My husband and I visited Israel for our honeymoon a year-and-a-half ago. It was January,and therefore the middle of winter, so I brought hats, thinking two things: it may be cold, and I may want to cover my hair.(continued at link)
The connection between hats as a head-covering and hats as a hair-covering is not a strictly Jewish tradition. Covering the head in religious or holy spaces spans many religions. In Judaism, men are traditionally required to cover their heads. Women, in more Orthodox sectors also have a custom to cover their heads, but the custom relates more to covering the hair rather than the head. I know, a seemingly small distinction, but an extremely powerful one. Both are related to modesty in the presence of G-d, but men’s modesty and women’s modesty have distinctly different dimensions in Jewish life. Men are honoring G-d through wearing a kippa. Women, covering their hair and bodies, are honoring G-d.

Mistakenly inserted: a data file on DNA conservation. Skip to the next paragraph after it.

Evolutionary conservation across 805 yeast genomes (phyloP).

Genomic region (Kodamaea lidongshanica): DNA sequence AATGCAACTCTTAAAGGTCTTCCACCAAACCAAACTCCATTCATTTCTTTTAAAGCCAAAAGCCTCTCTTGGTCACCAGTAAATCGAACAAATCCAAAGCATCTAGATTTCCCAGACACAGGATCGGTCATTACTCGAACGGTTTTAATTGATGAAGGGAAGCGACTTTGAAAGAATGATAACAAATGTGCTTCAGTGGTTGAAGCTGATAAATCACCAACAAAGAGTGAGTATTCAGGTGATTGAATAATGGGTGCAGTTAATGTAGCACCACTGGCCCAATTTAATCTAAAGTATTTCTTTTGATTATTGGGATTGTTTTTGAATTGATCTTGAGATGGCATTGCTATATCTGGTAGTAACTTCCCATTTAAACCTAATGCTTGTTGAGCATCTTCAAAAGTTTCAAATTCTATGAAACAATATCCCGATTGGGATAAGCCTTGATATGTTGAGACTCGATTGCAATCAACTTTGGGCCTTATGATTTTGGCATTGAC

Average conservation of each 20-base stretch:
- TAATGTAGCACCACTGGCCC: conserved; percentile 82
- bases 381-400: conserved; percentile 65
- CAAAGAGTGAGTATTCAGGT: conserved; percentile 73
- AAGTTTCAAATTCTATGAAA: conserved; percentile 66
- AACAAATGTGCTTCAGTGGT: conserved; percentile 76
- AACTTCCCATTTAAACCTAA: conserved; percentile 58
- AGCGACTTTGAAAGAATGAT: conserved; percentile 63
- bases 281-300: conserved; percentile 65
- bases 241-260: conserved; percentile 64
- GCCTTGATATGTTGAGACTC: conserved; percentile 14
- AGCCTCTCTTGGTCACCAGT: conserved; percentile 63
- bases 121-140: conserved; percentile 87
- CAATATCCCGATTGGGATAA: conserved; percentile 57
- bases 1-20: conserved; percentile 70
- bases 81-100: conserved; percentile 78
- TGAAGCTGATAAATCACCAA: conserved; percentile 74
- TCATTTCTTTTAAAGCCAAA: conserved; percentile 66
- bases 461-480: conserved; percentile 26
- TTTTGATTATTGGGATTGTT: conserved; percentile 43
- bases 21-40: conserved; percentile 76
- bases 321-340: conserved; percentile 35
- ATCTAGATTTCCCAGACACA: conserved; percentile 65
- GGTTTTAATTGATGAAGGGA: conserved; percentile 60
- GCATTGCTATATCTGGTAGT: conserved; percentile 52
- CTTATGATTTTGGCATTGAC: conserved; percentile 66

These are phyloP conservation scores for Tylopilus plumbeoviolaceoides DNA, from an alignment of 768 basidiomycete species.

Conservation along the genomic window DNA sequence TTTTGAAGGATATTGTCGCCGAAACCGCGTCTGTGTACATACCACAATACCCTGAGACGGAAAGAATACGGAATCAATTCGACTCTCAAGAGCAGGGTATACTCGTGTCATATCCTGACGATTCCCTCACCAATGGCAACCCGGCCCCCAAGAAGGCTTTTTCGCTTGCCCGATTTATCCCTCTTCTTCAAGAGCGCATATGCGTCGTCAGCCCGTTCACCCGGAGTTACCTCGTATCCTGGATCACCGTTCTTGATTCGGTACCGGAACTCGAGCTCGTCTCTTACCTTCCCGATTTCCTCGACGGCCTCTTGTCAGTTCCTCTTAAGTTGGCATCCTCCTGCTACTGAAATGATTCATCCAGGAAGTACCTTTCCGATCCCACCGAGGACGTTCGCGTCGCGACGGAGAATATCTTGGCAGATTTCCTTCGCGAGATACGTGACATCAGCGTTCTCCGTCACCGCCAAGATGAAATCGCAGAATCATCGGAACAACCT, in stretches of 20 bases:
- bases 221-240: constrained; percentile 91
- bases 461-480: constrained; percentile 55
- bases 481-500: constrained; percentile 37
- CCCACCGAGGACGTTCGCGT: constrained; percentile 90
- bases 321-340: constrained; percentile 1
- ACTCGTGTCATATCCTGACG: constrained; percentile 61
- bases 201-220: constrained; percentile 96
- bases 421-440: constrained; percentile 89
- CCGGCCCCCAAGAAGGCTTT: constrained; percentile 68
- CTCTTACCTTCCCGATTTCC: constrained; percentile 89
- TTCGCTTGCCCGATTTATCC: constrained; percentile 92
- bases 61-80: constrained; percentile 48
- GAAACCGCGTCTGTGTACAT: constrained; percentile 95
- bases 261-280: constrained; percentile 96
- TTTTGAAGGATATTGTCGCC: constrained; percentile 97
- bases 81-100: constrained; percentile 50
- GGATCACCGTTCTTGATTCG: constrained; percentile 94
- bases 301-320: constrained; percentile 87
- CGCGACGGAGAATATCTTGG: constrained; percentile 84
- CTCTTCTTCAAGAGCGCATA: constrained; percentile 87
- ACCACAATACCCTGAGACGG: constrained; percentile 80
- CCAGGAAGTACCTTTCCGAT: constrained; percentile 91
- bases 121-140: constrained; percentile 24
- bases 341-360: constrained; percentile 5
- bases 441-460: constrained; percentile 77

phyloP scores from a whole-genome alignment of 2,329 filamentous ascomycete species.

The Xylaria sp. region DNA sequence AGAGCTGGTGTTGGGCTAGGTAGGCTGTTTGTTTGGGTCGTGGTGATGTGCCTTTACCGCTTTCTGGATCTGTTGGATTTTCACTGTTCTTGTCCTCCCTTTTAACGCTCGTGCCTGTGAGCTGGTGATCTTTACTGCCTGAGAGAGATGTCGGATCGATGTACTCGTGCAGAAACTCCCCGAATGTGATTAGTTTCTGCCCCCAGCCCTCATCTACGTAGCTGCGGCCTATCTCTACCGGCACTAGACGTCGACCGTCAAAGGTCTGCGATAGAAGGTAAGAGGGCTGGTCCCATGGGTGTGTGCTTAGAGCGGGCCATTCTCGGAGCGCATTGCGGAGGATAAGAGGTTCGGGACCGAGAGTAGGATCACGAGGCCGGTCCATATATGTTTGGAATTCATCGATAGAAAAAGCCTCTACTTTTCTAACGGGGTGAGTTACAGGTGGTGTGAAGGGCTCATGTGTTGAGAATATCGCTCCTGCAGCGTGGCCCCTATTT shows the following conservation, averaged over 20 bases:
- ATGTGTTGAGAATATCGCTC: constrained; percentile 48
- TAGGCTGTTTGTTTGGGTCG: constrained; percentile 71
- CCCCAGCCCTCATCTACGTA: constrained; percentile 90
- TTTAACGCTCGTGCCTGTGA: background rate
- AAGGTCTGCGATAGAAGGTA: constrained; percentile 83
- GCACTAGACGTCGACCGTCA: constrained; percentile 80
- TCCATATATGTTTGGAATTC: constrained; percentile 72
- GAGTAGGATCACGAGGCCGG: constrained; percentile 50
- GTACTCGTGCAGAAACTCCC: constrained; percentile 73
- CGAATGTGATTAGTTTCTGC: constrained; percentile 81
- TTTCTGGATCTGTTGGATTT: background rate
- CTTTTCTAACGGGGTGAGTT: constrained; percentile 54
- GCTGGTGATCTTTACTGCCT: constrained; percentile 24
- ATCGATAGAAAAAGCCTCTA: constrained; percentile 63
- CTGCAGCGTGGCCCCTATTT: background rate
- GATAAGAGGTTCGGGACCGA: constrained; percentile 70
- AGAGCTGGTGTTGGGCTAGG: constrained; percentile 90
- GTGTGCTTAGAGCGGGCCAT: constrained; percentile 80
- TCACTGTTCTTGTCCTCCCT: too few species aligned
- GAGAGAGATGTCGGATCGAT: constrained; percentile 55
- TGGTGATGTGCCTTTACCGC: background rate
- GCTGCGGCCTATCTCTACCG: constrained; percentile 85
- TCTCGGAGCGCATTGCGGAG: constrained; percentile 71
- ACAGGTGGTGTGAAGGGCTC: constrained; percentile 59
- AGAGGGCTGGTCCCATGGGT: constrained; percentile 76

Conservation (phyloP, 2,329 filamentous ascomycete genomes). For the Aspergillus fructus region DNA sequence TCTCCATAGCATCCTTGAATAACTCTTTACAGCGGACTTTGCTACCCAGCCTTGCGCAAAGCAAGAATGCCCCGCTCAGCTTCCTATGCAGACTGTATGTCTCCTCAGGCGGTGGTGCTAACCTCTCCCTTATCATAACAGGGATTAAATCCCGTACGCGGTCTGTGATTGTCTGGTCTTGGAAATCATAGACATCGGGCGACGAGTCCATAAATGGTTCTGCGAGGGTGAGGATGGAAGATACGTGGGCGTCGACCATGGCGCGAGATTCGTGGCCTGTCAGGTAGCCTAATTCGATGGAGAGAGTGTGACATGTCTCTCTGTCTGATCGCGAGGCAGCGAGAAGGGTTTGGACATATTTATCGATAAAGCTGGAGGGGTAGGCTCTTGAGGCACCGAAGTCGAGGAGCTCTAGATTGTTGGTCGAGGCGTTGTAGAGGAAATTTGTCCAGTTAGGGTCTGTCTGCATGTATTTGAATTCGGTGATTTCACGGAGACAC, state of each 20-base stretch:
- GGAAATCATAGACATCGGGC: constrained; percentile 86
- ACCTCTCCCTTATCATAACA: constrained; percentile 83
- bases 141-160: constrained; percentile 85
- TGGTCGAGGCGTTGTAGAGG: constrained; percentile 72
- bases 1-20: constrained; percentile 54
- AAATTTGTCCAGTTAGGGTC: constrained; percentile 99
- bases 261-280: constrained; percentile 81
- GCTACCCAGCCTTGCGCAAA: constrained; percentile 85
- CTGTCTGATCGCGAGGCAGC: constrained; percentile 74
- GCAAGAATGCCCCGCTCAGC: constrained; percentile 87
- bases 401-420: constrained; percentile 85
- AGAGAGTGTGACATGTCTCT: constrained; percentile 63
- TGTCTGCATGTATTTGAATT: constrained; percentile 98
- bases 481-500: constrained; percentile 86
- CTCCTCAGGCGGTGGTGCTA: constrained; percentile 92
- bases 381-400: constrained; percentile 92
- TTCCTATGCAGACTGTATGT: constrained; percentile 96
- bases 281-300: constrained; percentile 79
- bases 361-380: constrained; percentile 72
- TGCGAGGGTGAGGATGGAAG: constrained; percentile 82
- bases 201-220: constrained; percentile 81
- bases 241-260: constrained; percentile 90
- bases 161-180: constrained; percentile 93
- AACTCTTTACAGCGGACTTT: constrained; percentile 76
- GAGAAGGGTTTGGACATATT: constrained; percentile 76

photo here of a headcovering market stall from the wikipedia article on Meah Shearim, the ultra-orthodox neighborhood in Jerusalem the author mentions visiting.
If you're interested, please don't forget to click to tznius.com to learn more about tying scarves in one of a variety beautiful typically Jewish styles. I personally think these styles are lovely, and have used a couple my Christian self. I copied and pasted the two photos of women in headscarves from this site - full credit for these photos and styles goes to tznius.com.
Or maybe you'd like to make your own "snood" (or "caul") - which is like a headcovering with a pocket in the back to put your hair in, and is also often worn by Orthodox women (and old fashioned ladies) of various backgrounds. Check out "A TikkunKnitter’s Miscellany": "Continuing Cover: if I could snood".